Paul Stempel (USAF): The Soul of the Chinese Military: Good Order and Discipline in the People's Liberation Army. Richard Cullen (Hong Kong): Hong Kong: The Making of a Modern City-State. From the Journal of Current Chinese Affairs, a special issue on Taiwan under KMT Rule: Recent trends in domestic politics and cross-strait relations. From BusinessWeek, a special report on China in Transition: As President-in-waiting Xi Jinping prepares to take over, a look at the challenges that await China's new management team at home and abroad. From The New Yorker, Evan Osnos on the disaster that exposed the underside of the boom in China. Choosing Confucianism: An interview with Daniel A. Bell on departing from the liberal framework. Lara Di-Luo reviews Restless Empire: China and the World Since 1750 by Odd Arne Westad. The nine faces of communism: “Ordinary” communists offer rare insights into life in one of the world’s most secretive political parties. Michael Schuman on the myth of Chinese efficiency. From Monthly Review, Yuezhi Zhao on the struggle for socialism in China: The Bo Xilai Saga and beyond. Francesco Sisci on why it is the world or nothing for China.


From the latest issue of The Public Journal of Semiotics, Carolina Cambre (ULO): The Efficacy of the Virtual: From Che as Sign to Che as Agent. From The New Yorker, the voter-fraud myth: Jane Meyer on Hans von Spakovsky, the man who has stoked fear about impostors at the polls. From Vice, Aaron Lake Smith on the death of the American hobo: The National Hobo Convention reaches the end of the line; RIP men: An obituary for a gender; Kate Carraway on what girls hate — haaaaate; and Sam Clements interviews Hunter Moore, the most hated man on the Internet. Is it too late to not be a jerk? A discussion of the teachability of kindness. Alex Pareene on our terribly confused moderates: Centrists like David Brooks and Michael Bloomberg keep backing Republicans who simply don't share their views. From Crime Library, death in a bottle: Rachael Bell on the Tylenol terrorist. Attack of the Ivy League *holes: Every president since Reagan has been an Ivy Leaguer — and that’s not good. Men in funny hats still rule the world: Andy Capper interviews Adam Parfrey, author of Ritual America: Secret Brotherhoods and Their Influence on American Society.


From Catapult, the scope of our responsibility as Christians extends to all of culture, including the way we do business; how can we apply Christian principles to the free market? Caricaturing Christianity: An interview with Michael Coren, author of Heresy: Ten Lies They Spread About Christianity. The contested color of Christ: Edward J. Blum and Paul Harvey on how the image of Jesus has been made and remade in American history. From Busted Halo, Tom Gibbons on Jesus and power tools; and was Jesus a vegetarian? (and other religious questions for a pundit in training) Saved by fiction: Deborah Smith Douglas on reading as a Christian practice. Her year of living Biblically: An evangelical blogger spent 12 months following the Bible, then she wrote a book about it — now some Christian bookstores won’t sell it. Fred Sanders on the Los Angeles Bible Training School, the best Bible institute in Los Angeles. Nick Spencer reviews Unapologetic: Why, Despite Everything, Christianity Can Still Make Surprising Emotional Sense by Francis Spufford. Billy Graham’s magazine Decision says Mormons aren't Christians (and more and more and more).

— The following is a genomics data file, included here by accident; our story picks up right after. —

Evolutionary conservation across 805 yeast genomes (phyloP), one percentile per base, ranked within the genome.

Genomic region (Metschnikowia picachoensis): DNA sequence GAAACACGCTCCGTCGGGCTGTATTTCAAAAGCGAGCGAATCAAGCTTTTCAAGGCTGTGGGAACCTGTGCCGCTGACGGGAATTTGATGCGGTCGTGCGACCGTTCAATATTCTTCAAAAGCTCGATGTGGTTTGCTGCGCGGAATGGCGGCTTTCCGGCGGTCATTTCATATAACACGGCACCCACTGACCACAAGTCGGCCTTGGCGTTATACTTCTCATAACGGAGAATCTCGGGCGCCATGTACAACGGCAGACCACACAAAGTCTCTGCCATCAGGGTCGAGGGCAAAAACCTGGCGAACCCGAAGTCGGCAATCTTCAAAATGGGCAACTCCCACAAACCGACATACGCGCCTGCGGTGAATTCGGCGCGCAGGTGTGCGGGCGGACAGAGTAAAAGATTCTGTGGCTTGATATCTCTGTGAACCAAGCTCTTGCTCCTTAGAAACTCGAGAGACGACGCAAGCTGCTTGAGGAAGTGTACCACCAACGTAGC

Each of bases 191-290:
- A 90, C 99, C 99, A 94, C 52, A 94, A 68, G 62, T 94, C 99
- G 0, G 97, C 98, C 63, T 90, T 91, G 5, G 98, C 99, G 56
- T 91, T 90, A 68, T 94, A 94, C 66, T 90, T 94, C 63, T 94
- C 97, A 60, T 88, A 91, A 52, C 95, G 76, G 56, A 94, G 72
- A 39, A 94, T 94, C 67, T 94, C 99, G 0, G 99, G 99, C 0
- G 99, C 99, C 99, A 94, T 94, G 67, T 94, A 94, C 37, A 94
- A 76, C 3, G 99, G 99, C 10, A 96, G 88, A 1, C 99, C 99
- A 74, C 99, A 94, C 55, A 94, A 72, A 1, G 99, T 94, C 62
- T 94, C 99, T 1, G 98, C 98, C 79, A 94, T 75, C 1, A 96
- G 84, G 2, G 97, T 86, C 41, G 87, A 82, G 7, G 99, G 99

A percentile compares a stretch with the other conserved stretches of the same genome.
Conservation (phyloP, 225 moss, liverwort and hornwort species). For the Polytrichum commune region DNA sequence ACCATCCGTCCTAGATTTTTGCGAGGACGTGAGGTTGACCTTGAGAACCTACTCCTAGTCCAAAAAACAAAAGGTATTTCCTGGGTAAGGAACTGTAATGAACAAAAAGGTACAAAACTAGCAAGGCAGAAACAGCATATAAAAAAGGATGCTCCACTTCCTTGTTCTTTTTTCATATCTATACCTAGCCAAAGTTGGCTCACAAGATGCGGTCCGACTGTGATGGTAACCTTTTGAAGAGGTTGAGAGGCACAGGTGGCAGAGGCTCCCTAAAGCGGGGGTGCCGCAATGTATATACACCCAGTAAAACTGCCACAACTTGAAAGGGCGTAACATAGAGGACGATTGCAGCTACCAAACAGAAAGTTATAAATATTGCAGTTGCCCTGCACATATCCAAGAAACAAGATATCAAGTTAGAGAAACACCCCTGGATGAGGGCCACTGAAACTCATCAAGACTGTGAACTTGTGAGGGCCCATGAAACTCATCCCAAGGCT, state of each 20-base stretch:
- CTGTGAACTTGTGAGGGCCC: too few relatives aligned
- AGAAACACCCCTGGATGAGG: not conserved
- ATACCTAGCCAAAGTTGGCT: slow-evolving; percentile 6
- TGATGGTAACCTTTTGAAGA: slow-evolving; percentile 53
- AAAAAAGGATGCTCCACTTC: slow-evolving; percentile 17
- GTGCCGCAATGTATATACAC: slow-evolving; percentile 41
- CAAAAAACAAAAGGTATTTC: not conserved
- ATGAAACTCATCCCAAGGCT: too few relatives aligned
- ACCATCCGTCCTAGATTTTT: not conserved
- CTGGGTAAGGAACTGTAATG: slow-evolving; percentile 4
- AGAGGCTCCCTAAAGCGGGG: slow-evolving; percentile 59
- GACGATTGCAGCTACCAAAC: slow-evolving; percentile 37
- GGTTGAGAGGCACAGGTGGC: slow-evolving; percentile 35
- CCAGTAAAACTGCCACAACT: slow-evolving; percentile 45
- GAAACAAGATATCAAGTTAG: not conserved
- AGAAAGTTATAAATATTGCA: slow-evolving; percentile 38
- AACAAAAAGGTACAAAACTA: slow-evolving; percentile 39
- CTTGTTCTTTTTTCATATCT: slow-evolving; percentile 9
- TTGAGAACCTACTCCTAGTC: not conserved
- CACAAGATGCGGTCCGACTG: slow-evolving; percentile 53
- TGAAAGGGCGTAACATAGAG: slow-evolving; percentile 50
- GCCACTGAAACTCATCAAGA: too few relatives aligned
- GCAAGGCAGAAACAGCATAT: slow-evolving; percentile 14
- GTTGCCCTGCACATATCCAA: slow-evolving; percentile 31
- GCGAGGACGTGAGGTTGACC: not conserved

Peer Zumbansen (York): Rethinking the Nature of the Firm: The Corporation as a Governance Object. Growing up Romney: Noam Scheiber on Mitt, Tagg, and the Romney family’s myth of self-reliance. Why naked men get short shrift: For centuries, naked women in Western art have been openly celebrated as objects of desire — but what about unclothed men? I unleashed my freak: Conservative journalist Suzy Spencer sets out to explore the sexual fringe in this country — and is most surprised by herself. From Swans, Michael Barker on fascism and anthroposophy (and part 2). Recently declassified images from the National Archives are like a giant WTF; they reveal Air Force plans to build a flying saucer — also, it was going to outsource the work to Canadians. Just a few more questions: America talks with Catholic candidates Joseph Biden and Paul Ryan. Faces, places, spaces: Adam Gopnik on the renaissance of geographic history. David Sessions on the rise and fall of Dinesh D’Souza: How a once-promising conservative scholar became a fringe huckster. Antoni Dobrowolski, the oldest survivor of Auschwitz, dies at 108.


A new issue of International Journal of Qualitative Methods is out. A new issue of Forum: Qualitative Social Research is out. The introduction to A Tale of Two Cultures: Qualitative and Quantitative Research in the Social Sciences by Gary Goertz and James Mahoney. From Edge, a special section on computational social science, including an interview with Albert-Laszlo Barabasi of Northeastern University on thinking in networks terms. Dwight R. Lee reviews The Tyranny of Utility: Behavioral Social Science and the Rise of Paternalism by Gilles Saint-Paul. It is now the duty of the social sciences to analyse social issues such as evil and morality: Jo Taylor reviews Evil by Michel Wieviorka. The Church and secular social scientists, strange bedfellows: A review of Adam and Eve After the Pill: Paradoxes of the Sexual Revolution by Mary Eberstadt. Old Money: Sister Y on evolutionary economics and biophobia in social sciences. Why do people love to say that correlation does not imply causation? Daniel Engber on the Internet blowhard’s favorite phrase. Drum roll, please: The higher a country's chocolate consumption, the more Nobel laureates it spawns per capita.

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